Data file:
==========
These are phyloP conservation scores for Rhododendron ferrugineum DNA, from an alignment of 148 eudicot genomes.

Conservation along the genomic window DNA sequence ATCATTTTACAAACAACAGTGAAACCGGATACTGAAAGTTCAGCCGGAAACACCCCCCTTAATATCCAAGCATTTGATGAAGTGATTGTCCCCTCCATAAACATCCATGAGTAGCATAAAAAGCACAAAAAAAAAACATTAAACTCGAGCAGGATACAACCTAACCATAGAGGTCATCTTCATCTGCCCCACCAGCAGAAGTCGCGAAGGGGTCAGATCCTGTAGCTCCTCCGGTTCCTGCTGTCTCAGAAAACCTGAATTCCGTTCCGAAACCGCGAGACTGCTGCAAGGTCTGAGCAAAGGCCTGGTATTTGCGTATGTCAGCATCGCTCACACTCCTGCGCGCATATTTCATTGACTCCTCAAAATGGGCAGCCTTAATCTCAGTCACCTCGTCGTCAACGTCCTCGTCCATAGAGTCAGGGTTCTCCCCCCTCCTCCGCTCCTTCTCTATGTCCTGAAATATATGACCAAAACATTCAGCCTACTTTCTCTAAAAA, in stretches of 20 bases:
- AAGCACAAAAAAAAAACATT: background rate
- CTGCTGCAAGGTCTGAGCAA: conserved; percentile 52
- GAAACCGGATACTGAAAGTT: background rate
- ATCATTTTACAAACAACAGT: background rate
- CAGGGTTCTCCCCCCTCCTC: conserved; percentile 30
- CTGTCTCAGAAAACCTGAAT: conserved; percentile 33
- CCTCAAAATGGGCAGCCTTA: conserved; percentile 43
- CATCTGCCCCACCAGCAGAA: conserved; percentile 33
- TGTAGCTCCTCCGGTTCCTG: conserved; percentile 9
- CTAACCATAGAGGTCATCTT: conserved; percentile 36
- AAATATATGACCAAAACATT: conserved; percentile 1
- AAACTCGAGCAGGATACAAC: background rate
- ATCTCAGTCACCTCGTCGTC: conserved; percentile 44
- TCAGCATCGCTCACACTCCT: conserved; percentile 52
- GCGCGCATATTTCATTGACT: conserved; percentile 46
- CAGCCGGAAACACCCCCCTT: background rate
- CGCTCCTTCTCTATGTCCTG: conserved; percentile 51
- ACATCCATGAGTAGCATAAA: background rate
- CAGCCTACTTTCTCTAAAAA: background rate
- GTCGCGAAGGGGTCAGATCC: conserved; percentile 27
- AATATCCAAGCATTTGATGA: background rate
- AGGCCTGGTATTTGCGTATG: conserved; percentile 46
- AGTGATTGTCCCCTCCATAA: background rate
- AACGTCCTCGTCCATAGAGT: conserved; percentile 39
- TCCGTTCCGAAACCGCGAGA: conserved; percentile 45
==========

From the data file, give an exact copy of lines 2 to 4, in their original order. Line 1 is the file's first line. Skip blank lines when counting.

Conservation along the genomic window DNA sequence ATCATTTTACAAACAACAGTGAAACCGGATACTGAAAGTTCAGCCGGAAACACCCCCCTTAATATCCAAGCATTTGATGAAGTGATTGTCCCCTCCATAAACATCCATGAGTAGCATAAAAAGCACAAAAAAAAAACATTAAACTCGAGCAGGATACAACCTAACCATAGAGGTCATCTTCATCTGCCCCACCAGCAGAAGTCGCGAAGGGGTCAGATCCTGTAGCTCCTCCGGTTCCTGCTGTCTCAGAAAACCTGAATTCCGTTCCGAAACCGCGAGACTGCTGCAAGGTCTGAGCAAAGGCCTGGTATTTGCGTATGTCAGCATCGCTCACACTCCTGCGCGCATATTTCATTGACTCCTCAAAATGGGCAGCCTTAATCTCAGTCACCTCGTCGTCAACGTCCTCGTCCATAGAGTCAGGGTTCTCCCCCCTCCTCCGCTCCTTCTCTATGTCCTGAAATATATGACCAAAACATTCAGCCTACTTTCTCTAAAAA, in stretches of 20 bases:
- AAGCACAAAAAAAAAACATT: background rate
- CTGCTGCAAGGTCTGAGCAA: conserved; percentile 52